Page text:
Every vehicle has the same capacity and each customer must be visited one time only by one of the vehicles and has an identified demand, and the total capacity of all the demands must be equal or less than the maximum capacity of the vehicle on the route being travelled, and no vehicles should be overloaded. The time window constraints are indicated by a predefined time interval, i.e., the earliest arrival time and latest arrival time, where the vehicle must arrive at the customer before the latest arrival time and if it arrives before the earliest arrival time, the vehicle must wait. The service time for each customer for the time taken to load/unload is also measured, which is considered to be unique regardless of the demands’ size. Vehicles are considered to visit their route within route time, which is named as the time window.

The main function in the problem is illustrated in Eq. 1:
$${\text{Minimise}} \mathop \sum \limits_{i = 0}^{N} \mathop \sum \limits_{j = 0,j \ne i}^{N} \mathop \sum \limits_{k = 1}^{K} c_{ij } x_{ijk}$$
(1)
where
  • \(x_{ijk} = \left\{ {\begin{array}{*{20}c} 0 & {{\text{if there is no arc from node}} {\text{i to node j}}} \\ 1 & {\text{otherwise }} \\ \end{array} i \ne j, i, j \in \{ 0,1,2, \ldots N\} } \right.\).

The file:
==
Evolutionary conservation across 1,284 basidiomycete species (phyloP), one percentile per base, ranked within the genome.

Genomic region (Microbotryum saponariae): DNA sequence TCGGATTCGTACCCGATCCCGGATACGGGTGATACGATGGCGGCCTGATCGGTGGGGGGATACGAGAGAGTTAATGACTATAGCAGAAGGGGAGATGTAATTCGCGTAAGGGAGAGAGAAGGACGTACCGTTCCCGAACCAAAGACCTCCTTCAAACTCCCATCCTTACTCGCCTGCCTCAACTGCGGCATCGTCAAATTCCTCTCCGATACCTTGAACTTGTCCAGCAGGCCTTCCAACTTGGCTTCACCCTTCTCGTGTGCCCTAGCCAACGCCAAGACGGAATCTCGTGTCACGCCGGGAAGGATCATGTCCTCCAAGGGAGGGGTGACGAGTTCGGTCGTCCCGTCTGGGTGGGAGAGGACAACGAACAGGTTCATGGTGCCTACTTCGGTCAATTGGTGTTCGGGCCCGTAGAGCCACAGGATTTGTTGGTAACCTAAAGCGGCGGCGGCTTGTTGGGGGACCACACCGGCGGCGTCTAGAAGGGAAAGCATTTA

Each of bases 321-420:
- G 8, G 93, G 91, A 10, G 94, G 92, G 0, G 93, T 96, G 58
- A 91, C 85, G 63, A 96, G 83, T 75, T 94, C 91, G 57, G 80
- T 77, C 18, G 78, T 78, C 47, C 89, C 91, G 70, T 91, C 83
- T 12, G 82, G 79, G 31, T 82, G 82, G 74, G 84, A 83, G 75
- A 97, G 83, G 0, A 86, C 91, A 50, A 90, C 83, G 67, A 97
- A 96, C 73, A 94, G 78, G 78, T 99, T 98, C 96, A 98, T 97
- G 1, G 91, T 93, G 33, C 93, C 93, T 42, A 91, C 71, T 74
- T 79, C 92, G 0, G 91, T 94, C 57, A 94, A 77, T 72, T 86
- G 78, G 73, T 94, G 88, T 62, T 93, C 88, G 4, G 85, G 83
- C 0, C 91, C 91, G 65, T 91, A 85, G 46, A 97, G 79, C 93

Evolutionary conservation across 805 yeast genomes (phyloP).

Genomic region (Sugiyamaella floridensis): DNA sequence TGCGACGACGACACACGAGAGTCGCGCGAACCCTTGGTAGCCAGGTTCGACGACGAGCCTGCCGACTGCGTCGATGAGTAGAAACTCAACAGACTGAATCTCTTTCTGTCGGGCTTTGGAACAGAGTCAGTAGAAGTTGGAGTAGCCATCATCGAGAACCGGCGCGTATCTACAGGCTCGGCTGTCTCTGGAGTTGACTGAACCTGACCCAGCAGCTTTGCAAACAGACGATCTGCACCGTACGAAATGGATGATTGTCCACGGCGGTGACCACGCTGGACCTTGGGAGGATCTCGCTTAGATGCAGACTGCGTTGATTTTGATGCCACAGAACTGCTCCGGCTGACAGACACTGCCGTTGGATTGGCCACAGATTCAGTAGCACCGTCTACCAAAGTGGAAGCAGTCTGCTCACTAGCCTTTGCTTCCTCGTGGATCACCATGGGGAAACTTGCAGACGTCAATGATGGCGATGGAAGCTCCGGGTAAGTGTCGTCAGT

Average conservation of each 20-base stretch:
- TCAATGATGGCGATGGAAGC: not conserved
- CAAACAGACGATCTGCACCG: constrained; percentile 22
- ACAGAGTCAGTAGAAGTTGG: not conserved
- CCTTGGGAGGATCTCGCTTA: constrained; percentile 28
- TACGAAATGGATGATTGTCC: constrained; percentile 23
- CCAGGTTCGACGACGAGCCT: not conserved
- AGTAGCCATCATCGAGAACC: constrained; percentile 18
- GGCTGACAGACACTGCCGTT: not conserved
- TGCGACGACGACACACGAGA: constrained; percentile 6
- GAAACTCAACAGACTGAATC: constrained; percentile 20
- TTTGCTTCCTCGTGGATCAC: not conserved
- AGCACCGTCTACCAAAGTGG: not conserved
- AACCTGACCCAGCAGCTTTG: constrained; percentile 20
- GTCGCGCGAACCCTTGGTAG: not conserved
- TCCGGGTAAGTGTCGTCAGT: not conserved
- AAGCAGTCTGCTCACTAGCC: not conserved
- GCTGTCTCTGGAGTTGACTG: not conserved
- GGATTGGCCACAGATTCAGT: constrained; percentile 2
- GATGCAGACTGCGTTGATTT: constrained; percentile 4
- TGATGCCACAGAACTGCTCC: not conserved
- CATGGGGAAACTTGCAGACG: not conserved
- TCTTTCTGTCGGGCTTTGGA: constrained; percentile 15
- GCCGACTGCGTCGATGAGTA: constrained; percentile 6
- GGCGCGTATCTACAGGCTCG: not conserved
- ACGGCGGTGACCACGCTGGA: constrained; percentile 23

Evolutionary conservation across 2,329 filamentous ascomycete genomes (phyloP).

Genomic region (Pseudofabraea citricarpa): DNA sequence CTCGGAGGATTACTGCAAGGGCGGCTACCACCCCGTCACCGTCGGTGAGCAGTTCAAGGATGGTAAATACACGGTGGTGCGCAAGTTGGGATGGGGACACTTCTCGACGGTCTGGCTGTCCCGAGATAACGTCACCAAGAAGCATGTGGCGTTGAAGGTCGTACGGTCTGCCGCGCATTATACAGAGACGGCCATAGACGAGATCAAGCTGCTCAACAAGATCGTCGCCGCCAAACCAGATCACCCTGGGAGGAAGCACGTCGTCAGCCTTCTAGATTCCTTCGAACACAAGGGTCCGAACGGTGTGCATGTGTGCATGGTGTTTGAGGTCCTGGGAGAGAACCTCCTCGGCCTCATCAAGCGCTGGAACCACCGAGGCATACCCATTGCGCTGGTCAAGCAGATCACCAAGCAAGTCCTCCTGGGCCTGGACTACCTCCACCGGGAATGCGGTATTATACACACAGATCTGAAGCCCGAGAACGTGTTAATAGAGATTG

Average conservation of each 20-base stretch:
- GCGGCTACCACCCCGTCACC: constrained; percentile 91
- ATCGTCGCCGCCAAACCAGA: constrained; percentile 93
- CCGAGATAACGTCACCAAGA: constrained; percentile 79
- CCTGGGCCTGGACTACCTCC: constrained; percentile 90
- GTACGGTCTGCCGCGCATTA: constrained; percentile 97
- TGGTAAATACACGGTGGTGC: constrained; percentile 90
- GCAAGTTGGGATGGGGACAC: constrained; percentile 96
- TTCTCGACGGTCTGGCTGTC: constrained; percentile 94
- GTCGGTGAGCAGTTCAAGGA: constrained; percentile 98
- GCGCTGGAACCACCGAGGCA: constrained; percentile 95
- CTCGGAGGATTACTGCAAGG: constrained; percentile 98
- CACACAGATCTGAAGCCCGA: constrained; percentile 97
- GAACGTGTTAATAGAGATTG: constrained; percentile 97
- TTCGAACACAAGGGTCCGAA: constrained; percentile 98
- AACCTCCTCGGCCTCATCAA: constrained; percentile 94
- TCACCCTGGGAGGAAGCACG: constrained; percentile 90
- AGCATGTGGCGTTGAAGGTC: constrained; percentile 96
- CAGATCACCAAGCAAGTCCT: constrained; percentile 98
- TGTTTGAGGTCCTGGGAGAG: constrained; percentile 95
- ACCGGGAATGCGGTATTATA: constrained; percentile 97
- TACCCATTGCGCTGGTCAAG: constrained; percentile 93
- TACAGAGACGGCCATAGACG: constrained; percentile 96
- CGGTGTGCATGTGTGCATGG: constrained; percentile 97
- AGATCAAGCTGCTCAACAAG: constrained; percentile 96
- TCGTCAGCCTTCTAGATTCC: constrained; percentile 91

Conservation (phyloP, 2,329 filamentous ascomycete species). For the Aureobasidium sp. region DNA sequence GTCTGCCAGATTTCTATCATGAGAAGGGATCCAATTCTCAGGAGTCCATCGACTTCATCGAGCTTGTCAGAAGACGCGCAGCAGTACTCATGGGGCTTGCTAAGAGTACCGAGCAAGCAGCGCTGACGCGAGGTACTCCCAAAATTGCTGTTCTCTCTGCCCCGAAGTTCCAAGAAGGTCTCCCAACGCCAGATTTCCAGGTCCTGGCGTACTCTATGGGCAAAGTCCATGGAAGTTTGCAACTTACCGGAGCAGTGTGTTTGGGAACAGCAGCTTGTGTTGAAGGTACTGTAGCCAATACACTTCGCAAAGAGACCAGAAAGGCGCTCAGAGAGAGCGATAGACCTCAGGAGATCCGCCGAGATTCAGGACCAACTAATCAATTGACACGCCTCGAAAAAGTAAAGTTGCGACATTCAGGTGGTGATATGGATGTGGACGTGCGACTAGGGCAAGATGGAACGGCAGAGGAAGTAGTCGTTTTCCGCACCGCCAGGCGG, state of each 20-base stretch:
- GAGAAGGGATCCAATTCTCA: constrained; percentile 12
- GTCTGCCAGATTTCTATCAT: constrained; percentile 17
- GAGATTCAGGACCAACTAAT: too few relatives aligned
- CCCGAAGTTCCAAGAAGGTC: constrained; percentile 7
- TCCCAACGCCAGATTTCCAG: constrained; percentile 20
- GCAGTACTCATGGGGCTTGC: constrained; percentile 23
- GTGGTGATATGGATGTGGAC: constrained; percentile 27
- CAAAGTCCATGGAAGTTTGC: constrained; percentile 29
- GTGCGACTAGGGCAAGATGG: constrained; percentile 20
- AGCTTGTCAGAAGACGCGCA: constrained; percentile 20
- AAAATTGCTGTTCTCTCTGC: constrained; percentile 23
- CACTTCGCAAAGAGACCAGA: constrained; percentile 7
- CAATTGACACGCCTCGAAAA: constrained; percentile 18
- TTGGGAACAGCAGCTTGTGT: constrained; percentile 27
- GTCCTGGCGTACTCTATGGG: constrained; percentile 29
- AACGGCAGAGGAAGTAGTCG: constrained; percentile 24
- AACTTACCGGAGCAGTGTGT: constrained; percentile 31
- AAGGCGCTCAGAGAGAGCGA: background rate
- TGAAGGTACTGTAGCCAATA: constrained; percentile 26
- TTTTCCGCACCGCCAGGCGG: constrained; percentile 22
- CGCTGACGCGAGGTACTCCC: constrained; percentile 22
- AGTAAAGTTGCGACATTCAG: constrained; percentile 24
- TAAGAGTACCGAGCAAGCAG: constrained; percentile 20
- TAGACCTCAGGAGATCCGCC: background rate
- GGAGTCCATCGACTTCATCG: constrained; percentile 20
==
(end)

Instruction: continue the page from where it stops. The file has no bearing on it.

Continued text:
• N number of customers (0 denotes the central depot)

  • K number of vehicles

  • c ij cost incurred on arc from customer i to customer j.

The following constraints represent the time windows without violating any time window constraints, where for each vehicle, the earliest possible time of returning to the depot cannot exceed the latest possible return time.
$$\mathop \sum \limits_{k = 1}^{K} \mathop \sum \limits_{i = 0,j \ne i}^{N} x_{ijk} \left( {t_{i} + t_{ij} + f_{i} + w_{i} } \right) \le t_{j } {\text{for}} j \in \left\{ {1,2, \ldots ,N} \right\}$$
(2)
$$e_{i} \le (t_{i} + w_{i} ) \le l_{j }\quad for\quad i \in \left\{ {1,2, \ldots ,N} \right\}$$
(3)

Artificial bee colony algorithm (ABC)

The ABC algorithm simulates the foraging behaviour of real honeybees. Several researchers have studied its application to optimisation problems in recent years. A survey paper on algorithms based on honeybee behaviour (ABC, bee colony algorithm, bee swarm optimisation, bees algorithm, and honeybee mating optimisation) by Karaboga et al. (2014) reported that 54 % of recent publications are related to the ABC algorithm.